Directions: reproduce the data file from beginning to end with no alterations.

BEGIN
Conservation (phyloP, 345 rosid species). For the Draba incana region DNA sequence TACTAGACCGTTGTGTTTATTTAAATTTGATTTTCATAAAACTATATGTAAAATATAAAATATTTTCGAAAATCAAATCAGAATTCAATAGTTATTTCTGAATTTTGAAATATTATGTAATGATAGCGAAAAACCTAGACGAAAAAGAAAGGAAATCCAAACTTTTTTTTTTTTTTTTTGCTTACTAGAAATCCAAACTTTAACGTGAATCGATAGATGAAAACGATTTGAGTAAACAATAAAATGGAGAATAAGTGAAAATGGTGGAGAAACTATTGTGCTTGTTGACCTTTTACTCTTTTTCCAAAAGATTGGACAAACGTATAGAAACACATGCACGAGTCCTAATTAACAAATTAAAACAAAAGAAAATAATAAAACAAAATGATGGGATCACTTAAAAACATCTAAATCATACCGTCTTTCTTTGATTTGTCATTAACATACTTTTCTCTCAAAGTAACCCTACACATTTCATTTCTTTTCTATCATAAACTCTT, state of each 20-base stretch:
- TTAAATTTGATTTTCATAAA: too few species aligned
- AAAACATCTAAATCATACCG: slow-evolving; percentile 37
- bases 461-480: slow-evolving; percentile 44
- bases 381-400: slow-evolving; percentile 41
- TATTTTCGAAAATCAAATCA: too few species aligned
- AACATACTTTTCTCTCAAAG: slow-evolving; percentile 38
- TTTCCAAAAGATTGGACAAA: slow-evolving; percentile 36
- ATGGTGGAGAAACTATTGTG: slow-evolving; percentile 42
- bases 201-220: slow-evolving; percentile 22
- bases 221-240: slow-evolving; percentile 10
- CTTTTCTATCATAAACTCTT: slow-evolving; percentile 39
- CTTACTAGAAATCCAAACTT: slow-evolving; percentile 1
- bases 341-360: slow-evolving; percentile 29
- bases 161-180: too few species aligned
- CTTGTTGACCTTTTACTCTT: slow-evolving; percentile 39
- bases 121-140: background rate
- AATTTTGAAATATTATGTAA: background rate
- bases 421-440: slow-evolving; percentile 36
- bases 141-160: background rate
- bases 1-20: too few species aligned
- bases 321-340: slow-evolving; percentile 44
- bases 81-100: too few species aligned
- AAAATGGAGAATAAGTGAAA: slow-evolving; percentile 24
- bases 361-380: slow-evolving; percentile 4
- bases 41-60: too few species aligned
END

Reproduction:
Conservation (phyloP, 345 rosid species). For the Draba incana region DNA sequence TACTAGACCGTTGTGTTTATTTAAATTTGATTTTCATAAAACTATATGTAAAATATAAAATATTTTCGAAAATCAAATCAGAATTCAATAGTTATTTCTGAATTTTGAAATATTATGTAATGATAGCGAAAAACCTAGACGAAAAAGAAAGGAAATCCAAACTTTTTTTTTTTTTTTTTGCTTACTAGAAATCCAAACTTTAACGTGAATCGATAGATGAAAACGATTTGAGTAAACAATAAAATGGAGAATAAGTGAAAATGGTGGAGAAACTATTGTGCTTGTTGACCTTTTACTCTTTTTCCAAAAGATTGGACAAACGTATAGAAACACATGCACGAGTCCTAATTAACAAATTAAAACAAAAGAAAATAATAAAACAAAATGATGGGATCACTTAAAAACATCTAAATCATACCGTCTTTCTTTGATTTGTCATTAACATACTTTTCTCTCAAAGTAACCCTACACATTTCATTTCTTTTCTATCATAAACTCTT, state of each 20-base stretch:
- TTAAATTTGATTTTCATAAA: too few species aligned
- AAAACATCTAAATCATACCG: slow-evolving; percentile 37
- bases 461-480: slow-evolving; percentile 44
- bases 381-400: slow-evolving; percentile 41
- TATTTTCGAAAATCAAATCA: too few species aligned
- AACATACTTTTCTCTCAAAG: slow-evolving; percentile 38
- TTTCCAAAAGATTGGACAAA: slow-evolving; percentile 36
- ATGGTGGAGAAACTATTGTG: slow-evolving; percentile 42
- bases 201-220: slow-evolving; percentile 22
- bases 221-240: slow-evolving; percentile 10
- CTTTTCTATCATAAACTCTT: slow-evolving; percentile 39
- CTTACTAGAAATCCAAACTT: slow-evolving; percentile 1
- bases 341-360: slow-evolving; percentile 29
- bases 161-180: too few species aligned
- CTTGTTGACCTTTTACTCTT: slow-evolving; percentile 39
- bases 121-140: background rate
- AATTTTGAAATATTATGTAA: background rate
- bases 421-440: slow-evolving; percentile 36
- bases 141-160: background rate
- bases 1-20: too few species aligned
- bases 321-340: slow-evolving; percentile 44
- bases 81-100: too few species aligned
- AAAATGGAGAATAAGTGAAA: slow-evolving; percentile 24
- bases 361-380: slow-evolving; percentile 4
- bases 41-60: too few species aligned